The players have done their best to work within these parameters and make changes.

Some players, including Tobias Harris of the Philadelphia 76ers and Jerami Grant of the Denver Nuggets, have made entire media Zoom calls to answer only questions about Breonna Taylor, the 26-year-old black woman killed by police officers in Louisville in March.

Most of the players chose a tagline from the NBA roster, and many used their media time to explain their choices.

They have spoken out on social media, both on specific victims of police brutality (Taylor, George Floyd, Elijah McClain and now Blake, among far too many) and on larger societal issues that need to be addressed. Almost every day, a player or coach made a passionate call for change which was reported, tweeted and shared on social media.

Immediately after Floyd’s murder on May 25 in Minneapolis and the days of intensified protests around the world that followed, it briefly felt like there was real momentum for meaningful societal change on these issues.

It was at this time that the terms of the takeover were being negotiated between the league and the players’ union. At the time, put slogans on the jerseys and partnership with some black-owned businesses seemed like a great way to stay focused on the good stuff while giving fans the entertainment they’ve craved since the NBA’s initial shutdown on March 11 and helping the league recoup some of the money it had. lost.

But as the gruesome but all too familiar video of Blake being shot in front of his children is laid bare, we’re no closer to the real solutions than we were in the first week of June. So NBA players decided to put their money where it was. All this talk about “using their platforms to create change” is not enough.

So they went out.

It’s important to remember that this has almost happened once before. Less than three months into Adam Silver’s tenure as NBA commissioner, a playoff strike was nearly a reality. The Clippers and Golden State Warriors players discussed the absence of Game 4 of their 2014 first-round series after TMZ released an audio recording racist comments from then-Clippers owner Donald Sterling. A big part of the reason they finally played this game was because they trusted Silver to back them up.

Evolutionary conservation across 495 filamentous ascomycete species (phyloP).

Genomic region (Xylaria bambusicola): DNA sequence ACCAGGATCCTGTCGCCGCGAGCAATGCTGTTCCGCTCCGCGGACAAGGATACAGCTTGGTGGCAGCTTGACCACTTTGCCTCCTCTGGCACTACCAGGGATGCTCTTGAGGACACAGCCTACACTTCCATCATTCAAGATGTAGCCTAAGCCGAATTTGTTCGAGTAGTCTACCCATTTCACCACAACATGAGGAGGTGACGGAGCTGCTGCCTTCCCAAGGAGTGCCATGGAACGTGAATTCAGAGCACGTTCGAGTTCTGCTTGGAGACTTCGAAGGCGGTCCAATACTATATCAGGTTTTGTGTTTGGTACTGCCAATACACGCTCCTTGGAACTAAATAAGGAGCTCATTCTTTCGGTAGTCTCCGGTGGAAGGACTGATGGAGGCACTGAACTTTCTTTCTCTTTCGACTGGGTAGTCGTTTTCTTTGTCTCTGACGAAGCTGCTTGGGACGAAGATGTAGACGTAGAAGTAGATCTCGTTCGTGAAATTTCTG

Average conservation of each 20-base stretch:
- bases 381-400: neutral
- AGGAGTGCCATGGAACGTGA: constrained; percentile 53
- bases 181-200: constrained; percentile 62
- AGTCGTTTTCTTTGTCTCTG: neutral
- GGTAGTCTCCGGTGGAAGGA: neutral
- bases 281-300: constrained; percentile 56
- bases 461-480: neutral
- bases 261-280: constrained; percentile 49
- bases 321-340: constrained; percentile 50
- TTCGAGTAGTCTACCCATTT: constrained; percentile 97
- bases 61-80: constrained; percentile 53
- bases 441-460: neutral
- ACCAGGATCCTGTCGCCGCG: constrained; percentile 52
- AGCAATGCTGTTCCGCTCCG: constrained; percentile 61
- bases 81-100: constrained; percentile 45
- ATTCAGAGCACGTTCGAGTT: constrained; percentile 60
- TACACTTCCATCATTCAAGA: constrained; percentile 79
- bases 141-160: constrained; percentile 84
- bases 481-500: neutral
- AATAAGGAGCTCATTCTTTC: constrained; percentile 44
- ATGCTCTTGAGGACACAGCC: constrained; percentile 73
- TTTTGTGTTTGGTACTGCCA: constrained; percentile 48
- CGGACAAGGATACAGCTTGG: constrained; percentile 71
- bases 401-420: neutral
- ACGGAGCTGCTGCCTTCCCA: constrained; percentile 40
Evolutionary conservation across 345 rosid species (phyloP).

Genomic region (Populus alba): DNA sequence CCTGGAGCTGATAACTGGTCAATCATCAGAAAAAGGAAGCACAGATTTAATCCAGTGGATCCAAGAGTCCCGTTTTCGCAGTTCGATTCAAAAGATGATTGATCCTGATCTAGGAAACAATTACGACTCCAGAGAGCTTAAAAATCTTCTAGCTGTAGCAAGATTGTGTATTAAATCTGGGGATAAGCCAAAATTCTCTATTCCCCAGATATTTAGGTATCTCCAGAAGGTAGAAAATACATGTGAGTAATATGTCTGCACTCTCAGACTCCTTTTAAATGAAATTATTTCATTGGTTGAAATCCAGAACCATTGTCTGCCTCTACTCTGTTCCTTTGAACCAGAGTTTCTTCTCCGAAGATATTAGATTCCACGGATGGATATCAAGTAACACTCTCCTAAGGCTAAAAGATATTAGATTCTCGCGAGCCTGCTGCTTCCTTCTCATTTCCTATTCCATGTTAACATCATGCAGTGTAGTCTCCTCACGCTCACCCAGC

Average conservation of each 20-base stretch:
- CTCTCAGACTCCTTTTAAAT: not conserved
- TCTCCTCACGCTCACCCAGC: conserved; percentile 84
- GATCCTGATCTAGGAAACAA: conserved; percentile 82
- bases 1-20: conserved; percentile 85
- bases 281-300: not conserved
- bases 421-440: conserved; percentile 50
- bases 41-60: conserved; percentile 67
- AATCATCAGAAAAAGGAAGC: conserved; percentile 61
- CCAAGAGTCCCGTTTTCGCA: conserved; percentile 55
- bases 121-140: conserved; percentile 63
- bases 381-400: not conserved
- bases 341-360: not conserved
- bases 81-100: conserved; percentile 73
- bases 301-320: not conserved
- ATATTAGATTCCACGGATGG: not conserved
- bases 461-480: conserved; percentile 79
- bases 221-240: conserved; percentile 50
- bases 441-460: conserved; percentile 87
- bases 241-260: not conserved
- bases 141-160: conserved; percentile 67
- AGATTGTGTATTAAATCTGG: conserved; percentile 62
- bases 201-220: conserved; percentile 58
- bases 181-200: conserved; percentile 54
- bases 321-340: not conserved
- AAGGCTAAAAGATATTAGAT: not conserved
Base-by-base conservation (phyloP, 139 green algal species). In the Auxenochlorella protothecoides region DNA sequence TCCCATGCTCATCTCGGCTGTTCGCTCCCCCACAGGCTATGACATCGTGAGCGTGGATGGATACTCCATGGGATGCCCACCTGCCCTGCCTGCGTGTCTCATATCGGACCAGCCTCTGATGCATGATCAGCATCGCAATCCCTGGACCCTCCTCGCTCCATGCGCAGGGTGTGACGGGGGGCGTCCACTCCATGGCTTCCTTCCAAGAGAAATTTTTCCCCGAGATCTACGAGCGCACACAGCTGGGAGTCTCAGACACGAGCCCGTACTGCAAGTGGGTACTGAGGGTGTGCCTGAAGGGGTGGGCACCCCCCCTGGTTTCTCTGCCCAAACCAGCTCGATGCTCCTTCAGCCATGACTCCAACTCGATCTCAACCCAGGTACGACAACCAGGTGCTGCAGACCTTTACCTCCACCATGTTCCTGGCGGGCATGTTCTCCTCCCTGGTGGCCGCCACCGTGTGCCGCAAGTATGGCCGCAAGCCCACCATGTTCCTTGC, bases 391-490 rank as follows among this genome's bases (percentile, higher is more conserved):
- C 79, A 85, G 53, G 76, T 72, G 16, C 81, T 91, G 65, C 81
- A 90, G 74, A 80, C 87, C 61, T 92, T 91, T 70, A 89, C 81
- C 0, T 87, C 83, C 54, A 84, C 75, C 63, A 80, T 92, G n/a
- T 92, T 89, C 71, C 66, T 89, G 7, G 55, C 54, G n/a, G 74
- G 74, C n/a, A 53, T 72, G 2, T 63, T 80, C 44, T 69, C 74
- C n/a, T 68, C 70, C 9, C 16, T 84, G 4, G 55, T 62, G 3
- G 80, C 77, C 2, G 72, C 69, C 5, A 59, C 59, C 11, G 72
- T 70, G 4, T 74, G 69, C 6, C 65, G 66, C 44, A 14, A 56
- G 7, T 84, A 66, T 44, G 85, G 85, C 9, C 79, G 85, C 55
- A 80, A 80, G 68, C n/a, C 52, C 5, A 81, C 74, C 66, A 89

He came for them, issuing a lifetime ban on the widely hated sterling. It was not only the right thing to do, but it was also a politically wise decision for the new commissioner. This has earned him enormous goodwill with the players, who have come to see themselves as league partners rather than opponents of Silver’s predecessor David Stern. It has also allowed the NBA to position itself as America’s most progressive men’s sports league, which is both true and an extremely low bar to be crossed when the competition is NFL and Major League Baseball.

But contrary to what some bad-faith actors like to conjure up when discussing NBA ratings, league politics is very much in between. The rule of showing up for the anthem is still in his books when there is no reason why. Silver and the league office also mismanaged the fallout from Rockets general manager Daryl Morey’s October tweet in favor of Hong Kong under pressure to keep their very lucrative. business interests in China.

Their solutions to gamers’ concerns about the emphasis on social justice in the bubble – slogans on jerseys and courts – were no less secure or bundled than what is expected of a society of a billion dollars.

Whether the season the finishes are in the air. What is clear is that on the side of the players, the desire to fight for a better life for themselves, their children and black people across the country is not just words. They are ready to risk everything.

Do owners care enough about their short-term money and the long-term legacy of the league to listen to them?

Sean Highkin covers the NBA for Bleacher Report. He is currently based in Portland. His work has been honored by the Pro Basketball Writers’ Association. Follow him on Twitter, Instagram and in the B / R app.